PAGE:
Woodrow Wilson’s arbitration award important for Russia - 2007

Woodrow Wilson’s arbitration award important for Russia


2007

“Russia should understand that realization of Woodrow Wilson’s arbitration award is very important, since it meets all security demands in the South Caucasus. It’s high time to come to decision,” historian and diplomat Ara Papian said in an interview with PanARMENIAN.Net. “The Russian power is divided in two groups. One wants close relationship with Turkey proceeding from personal profit, the other upholds security issues in the light of Turkish nationalism. Actually, if the international community understands that the time to recognize the arbitration award has come, it will be to interest of Russia, Armenia and even Iran,” he said. “Interest in the decision is being observed, since it could become an extra tool of pressure on Turkey. According to the Treaty of Sevres, military monitoring units should be deployed in Turkey and this could deprive the latter of the possibility to uncontrolledly build up arms,” he said.

Source: http://www.panarmenian.net/news/eng/?nid=24188

WILSONIAN ARMENIA


Remembering Woodrow: “Wilson Month” reflected on US president’s lobby for Armenia


“I realize that I’m calling on Congress to make a very serious choice . . . Our recognition of Armenia’s independence will mean true freedom and guaranteed happiness for its people...” One of the politicians most respected by the Armenian people, 28th president of the United States Woodrow Wilson signed under these words in his speech to the U.S. Congress in May 1920. In November 2006, different establishments of the republic marked the 150th birthday anniversary of the great humanist and Nobel Peace Prize winner. “The pages of Armenian history do not remember any other such influential politician on the world scale as Wilson who would assert Armenia’s interests in the world arena with such adherence to principles and dedication,” Dean of the Department of Law at the American University of Armenia (AUA), Professor Tom Samuelian said on November 3. That day marked the start of the Wilson Days in Armenia. Dean of the AUA Department of Political Science and International Relations Lusig Danielian and doctor of political science Armen Ayvazyan also made reports.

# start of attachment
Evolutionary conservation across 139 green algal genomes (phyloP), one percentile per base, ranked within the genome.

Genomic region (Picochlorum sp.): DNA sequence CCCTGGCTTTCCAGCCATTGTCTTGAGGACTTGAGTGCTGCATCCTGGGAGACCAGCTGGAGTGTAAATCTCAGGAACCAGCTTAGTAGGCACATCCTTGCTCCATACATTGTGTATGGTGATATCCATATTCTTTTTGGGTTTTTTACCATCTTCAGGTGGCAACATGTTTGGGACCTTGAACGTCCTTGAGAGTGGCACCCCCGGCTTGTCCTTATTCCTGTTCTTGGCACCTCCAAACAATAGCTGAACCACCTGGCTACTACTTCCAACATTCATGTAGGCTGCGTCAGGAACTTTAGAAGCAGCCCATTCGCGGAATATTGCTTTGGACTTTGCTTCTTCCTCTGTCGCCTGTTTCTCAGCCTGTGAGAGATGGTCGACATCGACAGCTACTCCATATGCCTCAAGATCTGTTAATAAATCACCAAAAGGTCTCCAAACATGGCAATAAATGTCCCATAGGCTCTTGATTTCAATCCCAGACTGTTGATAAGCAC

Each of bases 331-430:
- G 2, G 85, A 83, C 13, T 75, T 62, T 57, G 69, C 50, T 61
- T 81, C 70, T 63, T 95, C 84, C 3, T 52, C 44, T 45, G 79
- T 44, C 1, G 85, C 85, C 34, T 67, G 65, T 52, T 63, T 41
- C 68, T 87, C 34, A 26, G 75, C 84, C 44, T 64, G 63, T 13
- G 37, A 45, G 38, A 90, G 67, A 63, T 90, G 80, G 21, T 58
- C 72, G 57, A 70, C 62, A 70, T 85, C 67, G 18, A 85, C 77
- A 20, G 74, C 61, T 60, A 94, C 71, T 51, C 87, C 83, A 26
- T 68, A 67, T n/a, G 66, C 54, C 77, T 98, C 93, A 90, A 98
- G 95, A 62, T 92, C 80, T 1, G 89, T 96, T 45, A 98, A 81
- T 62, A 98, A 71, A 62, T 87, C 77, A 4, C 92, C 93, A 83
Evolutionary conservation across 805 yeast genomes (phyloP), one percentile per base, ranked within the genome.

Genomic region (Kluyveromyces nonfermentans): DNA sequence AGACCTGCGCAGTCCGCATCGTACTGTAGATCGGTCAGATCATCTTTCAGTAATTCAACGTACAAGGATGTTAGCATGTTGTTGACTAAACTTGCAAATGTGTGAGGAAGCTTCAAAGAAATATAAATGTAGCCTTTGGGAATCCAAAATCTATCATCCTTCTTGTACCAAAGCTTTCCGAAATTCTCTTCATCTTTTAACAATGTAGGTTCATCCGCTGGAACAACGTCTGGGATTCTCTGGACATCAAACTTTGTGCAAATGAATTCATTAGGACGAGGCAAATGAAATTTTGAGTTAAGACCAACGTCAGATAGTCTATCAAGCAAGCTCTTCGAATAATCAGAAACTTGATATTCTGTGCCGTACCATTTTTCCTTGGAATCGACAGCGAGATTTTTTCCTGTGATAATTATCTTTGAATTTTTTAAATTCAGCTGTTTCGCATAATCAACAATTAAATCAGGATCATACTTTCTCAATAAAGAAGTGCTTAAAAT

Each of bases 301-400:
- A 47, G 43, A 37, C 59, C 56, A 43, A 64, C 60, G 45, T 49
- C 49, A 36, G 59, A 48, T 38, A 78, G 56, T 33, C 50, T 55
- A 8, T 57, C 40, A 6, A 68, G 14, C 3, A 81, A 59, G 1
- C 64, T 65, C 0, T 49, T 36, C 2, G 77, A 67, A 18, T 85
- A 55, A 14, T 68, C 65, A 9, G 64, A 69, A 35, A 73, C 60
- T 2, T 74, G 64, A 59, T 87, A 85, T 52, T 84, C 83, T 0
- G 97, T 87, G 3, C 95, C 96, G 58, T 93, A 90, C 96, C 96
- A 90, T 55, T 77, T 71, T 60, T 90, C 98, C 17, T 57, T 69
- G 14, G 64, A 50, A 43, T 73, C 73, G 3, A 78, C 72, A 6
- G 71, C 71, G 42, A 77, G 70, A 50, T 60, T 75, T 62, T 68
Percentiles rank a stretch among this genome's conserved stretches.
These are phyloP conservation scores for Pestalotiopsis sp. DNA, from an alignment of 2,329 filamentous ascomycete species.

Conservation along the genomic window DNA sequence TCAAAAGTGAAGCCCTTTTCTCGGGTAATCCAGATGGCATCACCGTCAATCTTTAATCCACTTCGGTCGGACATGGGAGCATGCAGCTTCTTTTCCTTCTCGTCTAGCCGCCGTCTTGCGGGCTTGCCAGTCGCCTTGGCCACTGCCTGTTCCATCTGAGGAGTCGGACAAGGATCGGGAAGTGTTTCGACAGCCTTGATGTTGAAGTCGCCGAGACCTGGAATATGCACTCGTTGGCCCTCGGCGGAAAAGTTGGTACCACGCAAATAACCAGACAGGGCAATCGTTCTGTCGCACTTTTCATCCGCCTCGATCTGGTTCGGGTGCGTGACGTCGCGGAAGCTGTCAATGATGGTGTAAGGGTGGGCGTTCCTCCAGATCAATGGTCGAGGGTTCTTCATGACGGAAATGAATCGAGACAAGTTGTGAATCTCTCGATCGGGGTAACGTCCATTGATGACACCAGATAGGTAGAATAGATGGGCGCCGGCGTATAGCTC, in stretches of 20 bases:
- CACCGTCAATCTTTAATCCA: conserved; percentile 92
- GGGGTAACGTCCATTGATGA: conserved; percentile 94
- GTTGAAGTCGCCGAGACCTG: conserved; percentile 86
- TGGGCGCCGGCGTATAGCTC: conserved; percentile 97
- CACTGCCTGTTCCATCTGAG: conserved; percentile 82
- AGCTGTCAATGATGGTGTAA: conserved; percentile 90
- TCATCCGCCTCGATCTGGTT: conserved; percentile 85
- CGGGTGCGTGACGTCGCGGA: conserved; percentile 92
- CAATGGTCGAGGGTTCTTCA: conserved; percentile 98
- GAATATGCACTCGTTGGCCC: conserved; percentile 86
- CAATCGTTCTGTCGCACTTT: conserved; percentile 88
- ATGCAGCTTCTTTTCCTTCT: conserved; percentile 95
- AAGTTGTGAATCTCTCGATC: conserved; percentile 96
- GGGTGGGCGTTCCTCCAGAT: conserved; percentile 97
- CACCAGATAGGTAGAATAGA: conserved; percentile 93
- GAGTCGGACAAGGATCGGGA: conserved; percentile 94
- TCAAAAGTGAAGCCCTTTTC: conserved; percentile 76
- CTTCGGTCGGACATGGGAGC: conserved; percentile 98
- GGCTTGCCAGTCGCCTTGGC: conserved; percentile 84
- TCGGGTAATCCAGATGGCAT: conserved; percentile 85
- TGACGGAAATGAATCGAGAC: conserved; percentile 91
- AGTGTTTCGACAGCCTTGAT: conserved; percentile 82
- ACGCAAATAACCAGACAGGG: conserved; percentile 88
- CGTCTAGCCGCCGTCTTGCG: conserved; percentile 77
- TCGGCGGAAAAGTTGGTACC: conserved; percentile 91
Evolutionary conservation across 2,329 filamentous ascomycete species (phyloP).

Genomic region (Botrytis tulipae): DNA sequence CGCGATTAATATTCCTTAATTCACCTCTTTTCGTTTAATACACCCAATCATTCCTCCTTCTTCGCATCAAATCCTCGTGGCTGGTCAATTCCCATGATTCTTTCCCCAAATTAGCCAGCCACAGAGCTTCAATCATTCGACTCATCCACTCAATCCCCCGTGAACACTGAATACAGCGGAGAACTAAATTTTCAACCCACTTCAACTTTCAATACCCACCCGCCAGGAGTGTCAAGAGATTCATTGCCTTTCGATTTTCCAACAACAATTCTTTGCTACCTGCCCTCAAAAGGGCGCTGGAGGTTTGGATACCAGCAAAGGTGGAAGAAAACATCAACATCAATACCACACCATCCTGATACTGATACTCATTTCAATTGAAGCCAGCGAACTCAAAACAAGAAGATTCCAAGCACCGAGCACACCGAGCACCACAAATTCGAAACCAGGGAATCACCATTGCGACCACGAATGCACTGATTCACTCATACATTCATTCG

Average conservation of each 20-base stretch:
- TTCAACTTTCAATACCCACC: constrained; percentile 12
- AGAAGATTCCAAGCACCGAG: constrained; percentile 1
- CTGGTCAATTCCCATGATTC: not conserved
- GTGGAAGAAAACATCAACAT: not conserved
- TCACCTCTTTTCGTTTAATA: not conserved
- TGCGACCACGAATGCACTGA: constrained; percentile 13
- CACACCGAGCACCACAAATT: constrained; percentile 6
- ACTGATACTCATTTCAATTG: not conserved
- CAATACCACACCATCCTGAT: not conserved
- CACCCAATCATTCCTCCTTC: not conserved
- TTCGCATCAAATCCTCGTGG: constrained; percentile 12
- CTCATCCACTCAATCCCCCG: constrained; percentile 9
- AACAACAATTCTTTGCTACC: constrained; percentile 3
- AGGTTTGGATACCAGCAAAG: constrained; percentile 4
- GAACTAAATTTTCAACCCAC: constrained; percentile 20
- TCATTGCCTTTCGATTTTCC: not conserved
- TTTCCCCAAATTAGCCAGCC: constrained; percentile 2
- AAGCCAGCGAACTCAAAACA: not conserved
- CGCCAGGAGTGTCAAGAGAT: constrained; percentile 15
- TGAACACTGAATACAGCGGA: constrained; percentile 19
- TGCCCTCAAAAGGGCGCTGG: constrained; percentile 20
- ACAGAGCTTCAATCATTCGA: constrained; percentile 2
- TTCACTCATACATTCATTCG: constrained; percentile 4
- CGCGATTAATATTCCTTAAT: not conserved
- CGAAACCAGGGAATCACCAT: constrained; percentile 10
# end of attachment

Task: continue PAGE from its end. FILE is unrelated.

Woodrow Wilson’s proposal concerning the definition of the border between Armenia and Turkey according to the decision of the San Remo conference and the Sevre Peace Treaty (August 1920) is called in diplomacy “Wilson’s Arbitration Regime”. Under the Sevre Treaty the signatories agreed to leave it to the U.S. discretion to define the border between Armenia and Turkey with Armenia’s ensured gateway to the Black Sea. On November 22, 1920, at the suggestion of Woodrow Wilson it was decided to draw the Armenian-Turkish border through Van, Bitlis and Mush and farther through Yerznka to provide Armenia with a convenient gateway to the Black Sea. The U.S. president himself signed off on this map of Armenia. “Wilson’s Arbitration Regime” – the declaration of the new Armenian statehood, Western Armenia, on the ruins of the collapsed Ottoman Empire – was not translated into reality as republican Turkey of Mustafa Kemal together with Bolshevist Russia waged persevering struggle against the items of the Sevre Treaty and imposed a war on Armenia as a result of which the government of the First Armenian (Eastern) Republic was overthrown and a Soviet regime was established in the country. In the same year of 1920, the authorities of Armenia signed the Alexandropol Agreement and renounced the points of the Sevre Treaty.

However, different interpretations then appeared also among the Antanta allies. In particular, still on April 29, 1920, British Prime Minister D. Lloyd George, speaking at the House of Commons, said: “... As for Armenia, it proved to be a problem of extreme difficulty. The difficulty – and hardly need to say it to the friends of Armenia – is connected with the circumstance that there is no Armenian population in some of the vast areas which we wanted to hand over to Armenia and for getting which Armenia has historical reasons. But if they are transferred to Armenia, who will realize our decisions?” Later he would confess: “Oil outweighed the blood of Armenians.” “Wilson Month” in Armenia was marked also by another event. In November, Armenia’s former ambassador extraordinary and plenipotentiary to Canada Ara Papian declared that there are all preconditions for the establishment of legal protectorate over the historical Armenian lands situated in the territory of modern-day Turkey. As he said, the Armenian side should turn to the judicial instances of the United Nations.